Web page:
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New look for molecular photodiodes - helical peptides

New look for molecular photodiodes - helical peptides - Physics Forum

New look for molecular photodiodes - helical peptides - Physics Forum. Discuss and ask physics questions, kinematics and other physics problems.

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Old 06-25-2004, 12:06 PM
Bubba Do Wah Ditty
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Default New look for molecular photodiodes - helical peptides

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New look for molecular photodiodes
24 June 2004

Scientists in Japan have made a new type of molecular photodiode, whose
current switches direction depending on the wavelength of the light used to
excite it. Designed by Shunsaku Kimura and colleagues at Kyoto University,
the device consists of two helical peptide molecules, whose dipole moments
point in opposite directions. Their technique could be used to make a wide
variety of molecular electronics devices on the nanoscale (S Yasutomi et al.
2004 Science 304 1944).

helical peptides

Molecular electronics has made steady progress in recent years and
components made from single molecules could overcome the limits of
conventional, silicon-based microelectronics. However, many challenges still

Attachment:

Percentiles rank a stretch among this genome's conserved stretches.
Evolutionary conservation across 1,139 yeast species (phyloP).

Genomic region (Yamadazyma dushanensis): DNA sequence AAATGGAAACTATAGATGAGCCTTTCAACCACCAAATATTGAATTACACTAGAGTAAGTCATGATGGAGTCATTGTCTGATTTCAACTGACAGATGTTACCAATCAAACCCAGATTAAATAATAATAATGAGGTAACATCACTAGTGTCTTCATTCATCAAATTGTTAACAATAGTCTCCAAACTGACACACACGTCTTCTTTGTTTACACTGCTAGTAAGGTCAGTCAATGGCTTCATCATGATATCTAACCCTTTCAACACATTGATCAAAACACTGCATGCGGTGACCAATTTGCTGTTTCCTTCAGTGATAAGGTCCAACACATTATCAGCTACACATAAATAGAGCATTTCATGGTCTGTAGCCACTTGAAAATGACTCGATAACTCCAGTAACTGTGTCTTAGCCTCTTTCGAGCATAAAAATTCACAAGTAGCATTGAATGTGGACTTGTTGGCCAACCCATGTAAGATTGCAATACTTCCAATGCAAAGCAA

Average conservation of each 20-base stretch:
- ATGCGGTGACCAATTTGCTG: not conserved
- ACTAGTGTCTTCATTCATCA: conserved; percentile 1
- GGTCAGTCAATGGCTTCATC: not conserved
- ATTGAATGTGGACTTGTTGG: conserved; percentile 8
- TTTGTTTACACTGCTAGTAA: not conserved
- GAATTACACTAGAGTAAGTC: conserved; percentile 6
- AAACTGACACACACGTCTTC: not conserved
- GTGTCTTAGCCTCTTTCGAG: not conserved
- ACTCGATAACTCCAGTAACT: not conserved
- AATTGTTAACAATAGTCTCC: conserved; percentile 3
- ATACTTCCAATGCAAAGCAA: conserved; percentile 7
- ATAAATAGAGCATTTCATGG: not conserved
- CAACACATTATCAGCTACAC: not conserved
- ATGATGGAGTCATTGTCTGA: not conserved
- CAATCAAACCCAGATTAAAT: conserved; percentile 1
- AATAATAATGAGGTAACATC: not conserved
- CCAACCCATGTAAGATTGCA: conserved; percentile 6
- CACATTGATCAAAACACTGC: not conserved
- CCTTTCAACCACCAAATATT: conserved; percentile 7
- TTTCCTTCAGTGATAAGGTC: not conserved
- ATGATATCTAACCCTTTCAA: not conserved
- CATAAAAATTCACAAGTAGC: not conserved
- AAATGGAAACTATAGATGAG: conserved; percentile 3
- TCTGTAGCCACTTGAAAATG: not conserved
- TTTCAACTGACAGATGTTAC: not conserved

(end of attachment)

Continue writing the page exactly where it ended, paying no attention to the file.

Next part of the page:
need to be overcome before molecular electronic devices can become a
reality, including the fact that it is difficult to integrate them into
ordered structures.

The photodiode fabricated by Kimura and colleagues consists of two types of
helical peptide -- long protein chains -- each of which has a different
light-absorbing end-group, or chromophore. The two peptides, which are about
1 nanometre across, were anchored on a gold substrate. Such molecules are
good candidates for molecular devices because they can form highly ordered
self-assembled monolayers.

The Kyoto team found that when one of the chromophores was excited with
light of a certain wavelength it generated an anodic photocurrent. However,
when the other chromphore was excited -- with light of a different
wavelength -- the current flowed in the opposite direction, towards the
cathode. The reason for this behaviour is that each helical peptide has a
large intrinsic dipole moment that accelerates electron transfer in the same
direction in which its dipole moment is pointing. Since the two peptides
have dipole moments that point in opposite directions, the current is sent
in opposite directions (see figure).

"The large dipole moment of helical peptides means they could be used as
modulators in many types of electronic device made on the nanoscale," Kimura
told PhysicsWeb. "They could thus be useful starting materials for the
coming age of molecular electronics." The team now hopes to make a molecular
transistor using such peptides.

Belle Dumé is Science Writer at PhysicsWeb

Bubba Do Wah Ditty,

"One of the great things about books is sometimes there are some fantastic

Bushisms, 2000

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